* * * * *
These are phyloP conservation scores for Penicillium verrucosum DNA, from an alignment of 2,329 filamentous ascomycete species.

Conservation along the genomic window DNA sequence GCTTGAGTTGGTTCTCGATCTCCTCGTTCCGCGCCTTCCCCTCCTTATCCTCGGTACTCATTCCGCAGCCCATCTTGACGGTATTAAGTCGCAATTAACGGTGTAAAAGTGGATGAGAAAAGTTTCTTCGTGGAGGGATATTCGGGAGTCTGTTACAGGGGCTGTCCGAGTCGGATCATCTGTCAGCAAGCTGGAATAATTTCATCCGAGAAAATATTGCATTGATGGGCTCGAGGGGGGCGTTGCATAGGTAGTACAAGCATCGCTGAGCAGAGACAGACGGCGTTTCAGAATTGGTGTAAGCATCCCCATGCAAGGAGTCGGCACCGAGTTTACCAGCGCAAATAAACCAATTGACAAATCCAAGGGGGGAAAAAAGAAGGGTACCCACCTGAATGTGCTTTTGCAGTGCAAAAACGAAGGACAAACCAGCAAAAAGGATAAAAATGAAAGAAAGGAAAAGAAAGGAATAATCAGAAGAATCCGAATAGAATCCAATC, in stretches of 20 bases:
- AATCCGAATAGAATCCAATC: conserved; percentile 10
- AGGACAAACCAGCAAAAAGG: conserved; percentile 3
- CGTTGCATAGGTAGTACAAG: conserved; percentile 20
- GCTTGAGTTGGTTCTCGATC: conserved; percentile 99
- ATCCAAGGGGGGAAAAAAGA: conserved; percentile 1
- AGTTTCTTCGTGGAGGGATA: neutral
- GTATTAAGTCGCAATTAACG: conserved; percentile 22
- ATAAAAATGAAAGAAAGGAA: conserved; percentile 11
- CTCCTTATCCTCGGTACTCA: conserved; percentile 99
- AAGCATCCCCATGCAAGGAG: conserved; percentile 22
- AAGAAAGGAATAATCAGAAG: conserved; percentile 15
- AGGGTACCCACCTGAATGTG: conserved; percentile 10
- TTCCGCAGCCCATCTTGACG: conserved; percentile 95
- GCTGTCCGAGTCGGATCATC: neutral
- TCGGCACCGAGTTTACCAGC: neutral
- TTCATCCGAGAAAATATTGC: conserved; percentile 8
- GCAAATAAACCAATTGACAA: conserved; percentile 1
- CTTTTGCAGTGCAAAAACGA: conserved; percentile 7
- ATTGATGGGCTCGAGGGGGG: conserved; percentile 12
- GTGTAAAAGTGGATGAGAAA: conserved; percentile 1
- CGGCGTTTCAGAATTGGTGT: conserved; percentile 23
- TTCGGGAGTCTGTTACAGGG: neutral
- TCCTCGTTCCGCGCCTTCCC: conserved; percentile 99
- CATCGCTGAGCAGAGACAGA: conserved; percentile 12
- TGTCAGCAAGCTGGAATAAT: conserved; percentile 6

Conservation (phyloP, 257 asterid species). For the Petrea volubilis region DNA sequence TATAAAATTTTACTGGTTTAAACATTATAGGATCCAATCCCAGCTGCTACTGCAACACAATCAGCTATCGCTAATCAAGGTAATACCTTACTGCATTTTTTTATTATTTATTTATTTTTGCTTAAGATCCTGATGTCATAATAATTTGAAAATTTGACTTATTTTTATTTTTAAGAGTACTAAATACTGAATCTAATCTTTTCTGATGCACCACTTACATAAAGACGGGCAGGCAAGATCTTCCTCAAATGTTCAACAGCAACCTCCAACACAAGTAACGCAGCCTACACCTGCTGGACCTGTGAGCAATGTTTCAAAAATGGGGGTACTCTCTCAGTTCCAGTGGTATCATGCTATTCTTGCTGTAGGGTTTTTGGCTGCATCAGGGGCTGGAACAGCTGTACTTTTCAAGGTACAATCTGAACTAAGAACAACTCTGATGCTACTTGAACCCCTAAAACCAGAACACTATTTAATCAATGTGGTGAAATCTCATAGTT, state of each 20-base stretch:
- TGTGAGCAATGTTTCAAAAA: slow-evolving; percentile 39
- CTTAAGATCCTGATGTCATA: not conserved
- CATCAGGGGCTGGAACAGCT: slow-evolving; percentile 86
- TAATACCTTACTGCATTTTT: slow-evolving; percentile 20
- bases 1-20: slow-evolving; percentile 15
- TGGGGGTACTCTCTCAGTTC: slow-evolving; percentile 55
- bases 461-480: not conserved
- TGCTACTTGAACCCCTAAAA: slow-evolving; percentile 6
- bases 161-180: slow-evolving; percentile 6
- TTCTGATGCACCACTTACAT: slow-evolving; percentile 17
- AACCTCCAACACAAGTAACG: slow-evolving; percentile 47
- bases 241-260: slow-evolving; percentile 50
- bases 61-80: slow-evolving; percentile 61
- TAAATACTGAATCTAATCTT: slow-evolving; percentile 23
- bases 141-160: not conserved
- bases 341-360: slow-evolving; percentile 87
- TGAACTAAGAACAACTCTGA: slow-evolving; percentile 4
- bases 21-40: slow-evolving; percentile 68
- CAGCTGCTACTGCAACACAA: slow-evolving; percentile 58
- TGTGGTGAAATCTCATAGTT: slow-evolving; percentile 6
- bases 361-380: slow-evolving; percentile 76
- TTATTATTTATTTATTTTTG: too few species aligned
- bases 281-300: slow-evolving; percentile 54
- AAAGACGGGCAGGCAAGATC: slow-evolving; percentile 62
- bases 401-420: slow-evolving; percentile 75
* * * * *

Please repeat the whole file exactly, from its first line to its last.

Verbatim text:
These are phyloP conservation scores for Penicillium verrucosum DNA, from an alignment of 2,329 filamentous ascomycete species.

Conservation along the genomic window DNA sequence GCTTGAGTTGGTTCTCGATCTCCTCGTTCCGCGCCTTCCCCTCCTTATCCTCGGTACTCATTCCGCAGCCCATCTTGACGGTATTAAGTCGCAATTAACGGTGTAAAAGTGGATGAGAAAAGTTTCTTCGTGGAGGGATATTCGGGAGTCTGTTACAGGGGCTGTCCGAGTCGGATCATCTGTCAGCAAGCTGGAATAATTTCATCCGAGAAAATATTGCATTGATGGGCTCGAGGGGGGCGTTGCATAGGTAGTACAAGCATCGCTGAGCAGAGACAGACGGCGTTTCAGAATTGGTGTAAGCATCCCCATGCAAGGAGTCGGCACCGAGTTTACCAGCGCAAATAAACCAATTGACAAATCCAAGGGGGGAAAAAAGAAGGGTACCCACCTGAATGTGCTTTTGCAGTGCAAAAACGAAGGACAAACCAGCAAAAAGGATAAAAATGAAAGAAAGGAAAAGAAAGGAATAATCAGAAGAATCCGAATAGAATCCAATC, in stretches of 20 bases:
- AATCCGAATAGAATCCAATC: conserved; percentile 10
- AGGACAAACCAGCAAAAAGG: conserved; percentile 3
- CGTTGCATAGGTAGTACAAG: conserved; percentile 20
- GCTTGAGTTGGTTCTCGATC: conserved; percentile 99
- ATCCAAGGGGGGAAAAAAGA: conserved; percentile 1
- AGTTTCTTCGTGGAGGGATA: neutral
- GTATTAAGTCGCAATTAACG: conserved; percentile 22
- ATAAAAATGAAAGAAAGGAA: conserved; percentile 11
- CTCCTTATCCTCGGTACTCA: conserved; percentile 99
- AAGCATCCCCATGCAAGGAG: conserved; percentile 22
- AAGAAAGGAATAATCAGAAG: conserved; percentile 15
- AGGGTACCCACCTGAATGTG: conserved; percentile 10
- TTCCGCAGCCCATCTTGACG: conserved; percentile 95
- GCTGTCCGAGTCGGATCATC: neutral
- TCGGCACCGAGTTTACCAGC: neutral
- TTCATCCGAGAAAATATTGC: conserved; percentile 8
- GCAAATAAACCAATTGACAA: conserved; percentile 1
- CTTTTGCAGTGCAAAAACGA: conserved; percentile 7
- ATTGATGGGCTCGAGGGGGG: conserved; percentile 12
- GTGTAAAAGTGGATGAGAAA: conserved; percentile 1
- CGGCGTTTCAGAATTGGTGT: conserved; percentile 23
- TTCGGGAGTCTGTTACAGGG: neutral
- TCCTCGTTCCGCGCCTTCCC: conserved; percentile 99
- CATCGCTGAGCAGAGACAGA: conserved; percentile 12
- TGTCAGCAAGCTGGAATAAT: conserved; percentile 6

Conservation (phyloP, 257 asterid species). For the Petrea volubilis region DNA sequence TATAAAATTTTACTGGTTTAAACATTATAGGATCCAATCCCAGCTGCTACTGCAACACAATCAGCTATCGCTAATCAAGGTAATACCTTACTGCATTTTTTTATTATTTATTTATTTTTGCTTAAGATCCTGATGTCATAATAATTTGAAAATTTGACTTATTTTTATTTTTAAGAGTACTAAATACTGAATCTAATCTTTTCTGATGCACCACTTACATAAAGACGGGCAGGCAAGATCTTCCTCAAATGTTCAACAGCAACCTCCAACACAAGTAACGCAGCCTACACCTGCTGGACCTGTGAGCAATGTTTCAAAAATGGGGGTACTCTCTCAGTTCCAGTGGTATCATGCTATTCTTGCTGTAGGGTTTTTGGCTGCATCAGGGGCTGGAACAGCTGTACTTTTCAAGGTACAATCTGAACTAAGAACAACTCTGATGCTACTTGAACCCCTAAAACCAGAACACTATTTAATCAATGTGGTGAAATCTCATAGTT, state of each 20-base stretch:
- TGTGAGCAATGTTTCAAAAA: slow-evolving; percentile 39
- CTTAAGATCCTGATGTCATA: not conserved
- CATCAGGGGCTGGAACAGCT: slow-evolving; percentile 86
- TAATACCTTACTGCATTTTT: slow-evolving; percentile 20
- bases 1-20: slow-evolving; percentile 15
- TGGGGGTACTCTCTCAGTTC: slow-evolving; percentile 55
- bases 461-480: not conserved
- TGCTACTTGAACCCCTAAAA: slow-evolving; percentile 6
- bases 161-180: slow-evolving; percentile 6
- TTCTGATGCACCACTTACAT: slow-evolving; percentile 17
- AACCTCCAACACAAGTAACG: slow-evolving; percentile 47
- bases 241-260: slow-evolving; percentile 50
- bases 61-80: slow-evolving; percentile 61
- TAAATACTGAATCTAATCTT: slow-evolving; percentile 23
- bases 141-160: not conserved
- bases 341-360: slow-evolving; percentile 87
- TGAACTAAGAACAACTCTGA: slow-evolving; percentile 4
- bases 21-40: slow-evolving; percentile 68
- CAGCTGCTACTGCAACACAA: slow-evolving; percentile 58
- TGTGGTGAAATCTCATAGTT: slow-evolving; percentile 6
- bases 361-380: slow-evolving; percentile 76
- TTATTATTTATTTATTTTTG: too few species aligned
- bases 281-300: slow-evolving; percentile 54
- AAAGACGGGCAGGCAAGATC: slow-evolving; percentile 62
- bases 401-420: slow-evolving; percentile 75